Angola’s Article 5 Extension RequestPosted: June 12, 2012
In the negotiations that lead to the Mine Ban Treaty, the 10-year requirement for clearing all mined areas within the a country was agreed upon because the negotiators felt that ten years would be sufficient for most countries to complete demining. The negotiators also realized that some countries would require more time, but if they set the deadline to meet the needs of the most mine-contaminated countries, the negotiators feared that countries would delay the start and completion of demining. But some mechanism would be needed to allow heavily mine-affected countries to seek additional time to complete their clearance activities and that mechanism is the Article 5 Extension request protocol and format that is currently in place and almost 30 countries have availed themselves of to date.
At least three countries’ extension requests could have been predicted at the time the negotiations took place: Afghanistan, Angola and Cambodia. Angola and Afghanistan were still in the midst of their civil wars during the Mine Ban Treaty negotiations while Cambodia’s mine contamination, and publicity about it, was a huge part of the impetus for the Treaty. Since the Treaty came into force, Afghanistan has known little peace and Cambodia has experienced a proliferation of mine action operators and activities. Afghanistan and Angola both ratified the Treaty in 2002 and have 2013 deadlines for mine clearance (January 1, 2013 for Angola, March 1, 2013 for Afghanistan); Cambodia ratified the Treaty in 1999 and has already sought and received a ten-year extension of its Article 5 obligations (ICBL).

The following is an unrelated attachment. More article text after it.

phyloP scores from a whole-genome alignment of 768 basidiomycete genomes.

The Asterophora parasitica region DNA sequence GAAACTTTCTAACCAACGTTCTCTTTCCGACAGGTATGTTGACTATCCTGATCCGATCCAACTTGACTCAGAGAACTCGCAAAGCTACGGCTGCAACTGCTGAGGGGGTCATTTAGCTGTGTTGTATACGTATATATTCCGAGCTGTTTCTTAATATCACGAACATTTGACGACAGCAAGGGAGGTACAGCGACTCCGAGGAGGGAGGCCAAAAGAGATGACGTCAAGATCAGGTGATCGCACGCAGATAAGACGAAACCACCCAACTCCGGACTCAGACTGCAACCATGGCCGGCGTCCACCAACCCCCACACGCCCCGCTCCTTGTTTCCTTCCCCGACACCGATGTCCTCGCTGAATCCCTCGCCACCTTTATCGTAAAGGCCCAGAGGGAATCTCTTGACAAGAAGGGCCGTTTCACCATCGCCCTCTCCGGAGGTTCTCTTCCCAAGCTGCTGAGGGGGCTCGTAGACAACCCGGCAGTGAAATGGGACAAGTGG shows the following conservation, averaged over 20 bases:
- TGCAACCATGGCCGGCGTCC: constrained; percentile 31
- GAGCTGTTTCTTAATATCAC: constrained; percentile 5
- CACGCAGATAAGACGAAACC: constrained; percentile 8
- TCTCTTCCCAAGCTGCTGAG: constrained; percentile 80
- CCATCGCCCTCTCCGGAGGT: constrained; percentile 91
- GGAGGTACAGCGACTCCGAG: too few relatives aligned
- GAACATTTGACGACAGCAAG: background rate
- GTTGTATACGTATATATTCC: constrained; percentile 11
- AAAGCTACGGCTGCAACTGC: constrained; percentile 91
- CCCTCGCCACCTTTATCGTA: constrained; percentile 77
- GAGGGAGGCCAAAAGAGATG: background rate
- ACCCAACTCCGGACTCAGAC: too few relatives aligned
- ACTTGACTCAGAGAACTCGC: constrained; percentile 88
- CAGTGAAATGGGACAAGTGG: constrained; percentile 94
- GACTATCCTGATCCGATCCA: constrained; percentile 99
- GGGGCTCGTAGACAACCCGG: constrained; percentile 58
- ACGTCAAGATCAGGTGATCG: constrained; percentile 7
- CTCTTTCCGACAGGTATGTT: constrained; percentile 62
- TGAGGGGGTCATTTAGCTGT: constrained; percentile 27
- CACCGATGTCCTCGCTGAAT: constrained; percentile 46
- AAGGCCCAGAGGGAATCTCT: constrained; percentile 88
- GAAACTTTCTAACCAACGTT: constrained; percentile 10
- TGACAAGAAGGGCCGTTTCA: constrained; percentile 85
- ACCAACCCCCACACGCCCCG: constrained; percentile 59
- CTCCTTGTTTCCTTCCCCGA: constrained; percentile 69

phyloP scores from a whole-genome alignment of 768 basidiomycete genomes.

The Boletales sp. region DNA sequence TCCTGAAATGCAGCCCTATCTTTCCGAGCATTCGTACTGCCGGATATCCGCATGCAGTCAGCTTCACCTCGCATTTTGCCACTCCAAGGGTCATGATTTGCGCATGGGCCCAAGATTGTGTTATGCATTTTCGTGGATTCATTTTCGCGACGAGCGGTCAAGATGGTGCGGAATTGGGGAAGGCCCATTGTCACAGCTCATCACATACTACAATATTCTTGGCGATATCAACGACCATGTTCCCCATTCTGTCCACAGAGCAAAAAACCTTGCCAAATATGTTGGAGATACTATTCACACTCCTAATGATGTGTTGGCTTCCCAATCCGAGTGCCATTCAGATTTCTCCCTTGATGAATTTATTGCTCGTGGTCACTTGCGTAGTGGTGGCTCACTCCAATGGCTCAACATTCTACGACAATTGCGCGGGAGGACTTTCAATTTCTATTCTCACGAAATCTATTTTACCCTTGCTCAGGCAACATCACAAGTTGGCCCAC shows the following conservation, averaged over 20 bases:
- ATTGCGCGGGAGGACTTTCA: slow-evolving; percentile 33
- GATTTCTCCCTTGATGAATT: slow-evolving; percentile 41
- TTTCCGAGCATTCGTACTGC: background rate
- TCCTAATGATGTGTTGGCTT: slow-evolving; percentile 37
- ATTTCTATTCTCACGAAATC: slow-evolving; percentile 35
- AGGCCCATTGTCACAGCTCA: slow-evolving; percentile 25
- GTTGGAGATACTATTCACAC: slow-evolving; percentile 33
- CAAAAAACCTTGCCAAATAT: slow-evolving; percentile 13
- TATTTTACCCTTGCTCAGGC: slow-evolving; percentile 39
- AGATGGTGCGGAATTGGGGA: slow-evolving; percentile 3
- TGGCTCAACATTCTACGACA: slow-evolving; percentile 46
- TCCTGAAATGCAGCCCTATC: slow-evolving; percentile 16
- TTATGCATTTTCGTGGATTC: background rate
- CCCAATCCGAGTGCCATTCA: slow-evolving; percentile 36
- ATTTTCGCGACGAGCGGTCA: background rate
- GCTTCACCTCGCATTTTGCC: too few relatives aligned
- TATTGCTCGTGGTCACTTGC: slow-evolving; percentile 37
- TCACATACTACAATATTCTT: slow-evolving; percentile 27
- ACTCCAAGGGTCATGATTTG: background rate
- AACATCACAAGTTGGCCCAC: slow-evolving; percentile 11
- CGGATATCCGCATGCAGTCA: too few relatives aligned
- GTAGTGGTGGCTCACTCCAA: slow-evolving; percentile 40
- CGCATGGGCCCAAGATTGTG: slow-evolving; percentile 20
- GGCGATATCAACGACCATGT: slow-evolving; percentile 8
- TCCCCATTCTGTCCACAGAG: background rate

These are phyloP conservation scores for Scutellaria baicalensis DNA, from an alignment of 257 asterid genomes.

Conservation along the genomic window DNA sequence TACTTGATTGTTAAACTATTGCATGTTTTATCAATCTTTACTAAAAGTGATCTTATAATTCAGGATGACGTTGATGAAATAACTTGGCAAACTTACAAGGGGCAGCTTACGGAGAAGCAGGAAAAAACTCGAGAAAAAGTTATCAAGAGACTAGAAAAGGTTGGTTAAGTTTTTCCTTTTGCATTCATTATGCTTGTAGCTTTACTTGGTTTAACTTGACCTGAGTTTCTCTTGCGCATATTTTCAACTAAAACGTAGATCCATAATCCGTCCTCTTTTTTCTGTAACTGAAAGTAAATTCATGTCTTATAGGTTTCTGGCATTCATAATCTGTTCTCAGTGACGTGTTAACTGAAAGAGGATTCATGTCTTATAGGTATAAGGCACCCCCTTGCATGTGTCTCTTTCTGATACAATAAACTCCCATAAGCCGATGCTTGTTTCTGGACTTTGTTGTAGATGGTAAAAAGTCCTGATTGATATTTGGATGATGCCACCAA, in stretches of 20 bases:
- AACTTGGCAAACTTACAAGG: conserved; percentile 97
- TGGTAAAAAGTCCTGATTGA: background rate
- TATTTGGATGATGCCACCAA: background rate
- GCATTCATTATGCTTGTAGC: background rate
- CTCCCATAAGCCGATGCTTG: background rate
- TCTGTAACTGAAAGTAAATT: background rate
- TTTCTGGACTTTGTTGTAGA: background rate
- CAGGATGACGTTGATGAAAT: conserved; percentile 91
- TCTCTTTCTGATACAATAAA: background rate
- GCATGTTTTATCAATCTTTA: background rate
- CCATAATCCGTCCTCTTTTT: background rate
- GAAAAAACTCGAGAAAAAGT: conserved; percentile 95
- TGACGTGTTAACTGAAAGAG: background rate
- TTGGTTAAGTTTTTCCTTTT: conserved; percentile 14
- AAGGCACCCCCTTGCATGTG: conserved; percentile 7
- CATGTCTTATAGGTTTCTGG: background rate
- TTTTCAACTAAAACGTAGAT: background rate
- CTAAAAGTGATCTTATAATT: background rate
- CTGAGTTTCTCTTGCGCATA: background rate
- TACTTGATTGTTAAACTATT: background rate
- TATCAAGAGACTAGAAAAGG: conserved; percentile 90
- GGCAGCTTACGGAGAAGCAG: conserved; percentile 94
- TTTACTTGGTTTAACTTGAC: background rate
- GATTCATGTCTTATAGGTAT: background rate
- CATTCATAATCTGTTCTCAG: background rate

The Landmine Situation in Angola
Angola’s 40-year conflict came to a conclusion in 2002 with the death of Jonas Savimbi and the transformation of his UNITA into a political party (again). Angola signed the Mine Ban Treaty as soon as it was open for signature in December 1997 but did not ratify the treaty until July 2002 and the end of hostilities. In March 2012, the Angolan government submitted its Article 5 Extension request, a request whose submission had been planned and expected by the States Parties who will meet and review the request later this year. My comments are based upon the translated document available on the AP Mine Ban Convention’s Implementation Support Unit’s website (AP Mine Ban Convention, pdf).
After the end of its civil wars, 2.4 million Angolans lived in areas affected by landmines and another 1.5 million Angolans were displaced, many of whom would return to mine-contaminated communities. Estimates of the number of landmine survivors range from 50,000 to 80,000 with thousands more killed outright; one out of every 2,000 Angolans lives with a landmine injury; one in eight lives in a landmine-affected community. Currently 793,177,246.68 square meters (or approximately 306 square miles, or equivalent to the Dallas-Fort Worth metropolitan region) of territory are thought to be contaminated with landmines